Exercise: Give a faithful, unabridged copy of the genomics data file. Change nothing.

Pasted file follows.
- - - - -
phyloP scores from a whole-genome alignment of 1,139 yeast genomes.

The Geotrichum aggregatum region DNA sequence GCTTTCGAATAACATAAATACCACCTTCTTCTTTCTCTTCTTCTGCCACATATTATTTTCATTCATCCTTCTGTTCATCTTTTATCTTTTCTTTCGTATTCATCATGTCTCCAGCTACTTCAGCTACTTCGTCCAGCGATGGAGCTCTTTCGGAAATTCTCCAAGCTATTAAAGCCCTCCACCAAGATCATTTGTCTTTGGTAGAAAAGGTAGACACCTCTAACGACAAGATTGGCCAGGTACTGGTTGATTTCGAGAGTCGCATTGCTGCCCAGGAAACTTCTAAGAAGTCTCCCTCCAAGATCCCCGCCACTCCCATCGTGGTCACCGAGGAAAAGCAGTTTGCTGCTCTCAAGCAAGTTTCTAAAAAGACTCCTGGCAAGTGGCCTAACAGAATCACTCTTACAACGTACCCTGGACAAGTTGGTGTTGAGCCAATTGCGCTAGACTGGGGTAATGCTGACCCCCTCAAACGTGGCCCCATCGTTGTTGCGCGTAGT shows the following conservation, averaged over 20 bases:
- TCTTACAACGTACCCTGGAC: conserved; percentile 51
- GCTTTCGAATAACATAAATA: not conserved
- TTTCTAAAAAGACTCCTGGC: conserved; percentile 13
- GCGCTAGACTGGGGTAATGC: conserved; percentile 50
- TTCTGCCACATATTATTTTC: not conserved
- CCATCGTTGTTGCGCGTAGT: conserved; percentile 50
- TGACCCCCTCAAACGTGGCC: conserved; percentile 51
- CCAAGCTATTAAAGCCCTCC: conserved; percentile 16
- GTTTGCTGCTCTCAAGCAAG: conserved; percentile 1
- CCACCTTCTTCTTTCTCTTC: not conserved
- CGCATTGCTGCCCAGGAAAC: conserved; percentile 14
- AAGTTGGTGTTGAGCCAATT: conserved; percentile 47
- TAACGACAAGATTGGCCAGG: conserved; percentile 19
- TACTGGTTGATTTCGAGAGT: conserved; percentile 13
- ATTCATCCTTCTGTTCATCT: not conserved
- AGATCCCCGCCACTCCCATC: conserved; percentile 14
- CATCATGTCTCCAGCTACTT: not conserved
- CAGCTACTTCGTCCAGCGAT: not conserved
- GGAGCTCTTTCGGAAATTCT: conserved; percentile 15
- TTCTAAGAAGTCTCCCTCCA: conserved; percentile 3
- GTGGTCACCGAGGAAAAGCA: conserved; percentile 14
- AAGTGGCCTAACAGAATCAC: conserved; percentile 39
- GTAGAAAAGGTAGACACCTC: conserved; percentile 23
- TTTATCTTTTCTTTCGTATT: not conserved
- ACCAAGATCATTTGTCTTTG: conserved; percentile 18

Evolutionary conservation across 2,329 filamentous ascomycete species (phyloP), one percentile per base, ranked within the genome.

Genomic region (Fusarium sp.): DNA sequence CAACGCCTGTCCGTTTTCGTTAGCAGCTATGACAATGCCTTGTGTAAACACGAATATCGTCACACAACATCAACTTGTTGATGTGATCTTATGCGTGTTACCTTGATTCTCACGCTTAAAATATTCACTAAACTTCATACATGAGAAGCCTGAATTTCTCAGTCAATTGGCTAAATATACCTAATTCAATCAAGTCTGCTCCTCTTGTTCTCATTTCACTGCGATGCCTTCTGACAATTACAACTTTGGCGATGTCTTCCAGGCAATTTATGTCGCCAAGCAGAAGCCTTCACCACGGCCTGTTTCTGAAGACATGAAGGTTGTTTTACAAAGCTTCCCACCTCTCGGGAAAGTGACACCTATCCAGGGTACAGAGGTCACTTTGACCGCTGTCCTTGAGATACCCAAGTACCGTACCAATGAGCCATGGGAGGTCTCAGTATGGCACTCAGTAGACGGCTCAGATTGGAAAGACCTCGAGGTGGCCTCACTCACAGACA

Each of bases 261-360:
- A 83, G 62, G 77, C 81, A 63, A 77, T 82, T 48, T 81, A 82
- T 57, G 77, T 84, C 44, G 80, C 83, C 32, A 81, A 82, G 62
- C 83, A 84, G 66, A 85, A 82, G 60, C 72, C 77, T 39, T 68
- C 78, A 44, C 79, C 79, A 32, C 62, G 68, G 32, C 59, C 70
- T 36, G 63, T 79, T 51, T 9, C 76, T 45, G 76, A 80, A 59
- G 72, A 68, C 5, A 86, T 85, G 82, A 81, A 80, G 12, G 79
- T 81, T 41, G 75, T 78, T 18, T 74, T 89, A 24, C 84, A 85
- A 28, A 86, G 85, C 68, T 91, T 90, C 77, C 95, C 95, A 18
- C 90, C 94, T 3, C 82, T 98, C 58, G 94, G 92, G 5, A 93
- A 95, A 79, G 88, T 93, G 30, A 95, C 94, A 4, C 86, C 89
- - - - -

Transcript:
phyloP scores from a whole-genome alignment of 1,139 yeast genomes.

The Geotrichum aggregatum region DNA sequence GCTTTCGAATAACATAAATACCACCTTCTTCTTTCTCTTCTTCTGCCACATATTATTTTCATTCATCCTTCTGTTCATCTTTTATCTTTTCTTTCGTATTCATCATGTCTCCAGCTACTTCAGCTACTTCGTCCAGCGATGGAGCTCTTTCGGAAATTCTCCAAGCTATTAAAGCCCTCCACCAAGATCATTTGTCTTTGGTAGAAAAGGTAGACACCTCTAACGACAAGATTGGCCAGGTACTGGTTGATTTCGAGAGTCGCATTGCTGCCCAGGAAACTTCTAAGAAGTCTCCCTCCAAGATCCCCGCCACTCCCATCGTGGTCACCGAGGAAAAGCAGTTTGCTGCTCTCAAGCAAGTTTCTAAAAAGACTCCTGGCAAGTGGCCTAACAGAATCACTCTTACAACGTACCCTGGACAAGTTGGTGTTGAGCCAATTGCGCTAGACTGGGGTAATGCTGACCCCCTCAAACGTGGCCCCATCGTTGTTGCGCGTAGT shows the following conservation, averaged over 20 bases:
- TCTTACAACGTACCCTGGAC: conserved; percentile 51
- GCTTTCGAATAACATAAATA: not conserved
- TTTCTAAAAAGACTCCTGGC: conserved; percentile 13
- GCGCTAGACTGGGGTAATGC: conserved; percentile 50
- TTCTGCCACATATTATTTTC: not conserved
- CCATCGTTGTTGCGCGTAGT: conserved; percentile 50
- TGACCCCCTCAAACGTGGCC: conserved; percentile 51
- CCAAGCTATTAAAGCCCTCC: conserved; percentile 16
- GTTTGCTGCTCTCAAGCAAG: conserved; percentile 1
- CCACCTTCTTCTTTCTCTTC: not conserved
- CGCATTGCTGCCCAGGAAAC: conserved; percentile 14
- AAGTTGGTGTTGAGCCAATT: conserved; percentile 47
- TAACGACAAGATTGGCCAGG: conserved; percentile 19
- TACTGGTTGATTTCGAGAGT: conserved; percentile 13
- ATTCATCCTTCTGTTCATCT: not conserved
- AGATCCCCGCCACTCCCATC: conserved; percentile 14
- CATCATGTCTCCAGCTACTT: not conserved
- CAGCTACTTCGTCCAGCGAT: not conserved
- GGAGCTCTTTCGGAAATTCT: conserved; percentile 15
- TTCTAAGAAGTCTCCCTCCA: conserved; percentile 3
- GTGGTCACCGAGGAAAAGCA: conserved; percentile 14
- AAGTGGCCTAACAGAATCAC: conserved; percentile 39
- GTAGAAAAGGTAGACACCTC: conserved; percentile 23
- TTTATCTTTTCTTTCGTATT: not conserved
- ACCAAGATCATTTGTCTTTG: conserved; percentile 18

Evolutionary conservation across 2,329 filamentous ascomycete species (phyloP), one percentile per base, ranked within the genome.

Genomic region (Fusarium sp.): DNA sequence CAACGCCTGTCCGTTTTCGTTAGCAGCTATGACAATGCCTTGTGTAAACACGAATATCGTCACACAACATCAACTTGTTGATGTGATCTTATGCGTGTTACCTTGATTCTCACGCTTAAAATATTCACTAAACTTCATACATGAGAAGCCTGAATTTCTCAGTCAATTGGCTAAATATACCTAATTCAATCAAGTCTGCTCCTCTTGTTCTCATTTCACTGCGATGCCTTCTGACAATTACAACTTTGGCGATGTCTTCCAGGCAATTTATGTCGCCAAGCAGAAGCCTTCACCACGGCCTGTTTCTGAAGACATGAAGGTTGTTTTACAAAGCTTCCCACCTCTCGGGAAAGTGACACCTATCCAGGGTACAGAGGTCACTTTGACCGCTGTCCTTGAGATACCCAAGTACCGTACCAATGAGCCATGGGAGGTCTCAGTATGGCACTCAGTAGACGGCTCAGATTGGAAAGACCTCGAGGTGGCCTCACTCACAGACA

Each of bases 261-360:
- A 83, G 62, G 77, C 81, A 63, A 77, T 82, T 48, T 81, A 82
- T 57, G 77, T 84, C 44, G 80, C 83, C 32, A 81, A 82, G 62
- C 83, A 84, G 66, A 85, A 82, G 60, C 72, C 77, T 39, T 68
- C 78, A 44, C 79, C 79, A 32, C 62, G 68, G 32, C 59, C 70
- T 36, G 63, T 79, T 51, T 9, C 76, T 45, G 76, A 80, A 59
- G 72, A 68, C 5, A 86, T 85, G 82, A 81, A 80, G 12, G 79
- T 81, T 41, G 75, T 78, T 18, T 74, T 89, A 24, C 84, A 85
- A 28, A 86, G 85, C 68, T 91, T 90, C 77, C 95, C 95, A 18
- C 90, C 94, T 3, C 82, T 98, C 58, G 94, G 92, G 5, A 93
- A 95, A 79, G 88, T 93, G 30, A 95, C 94, A 4, C 86, C 89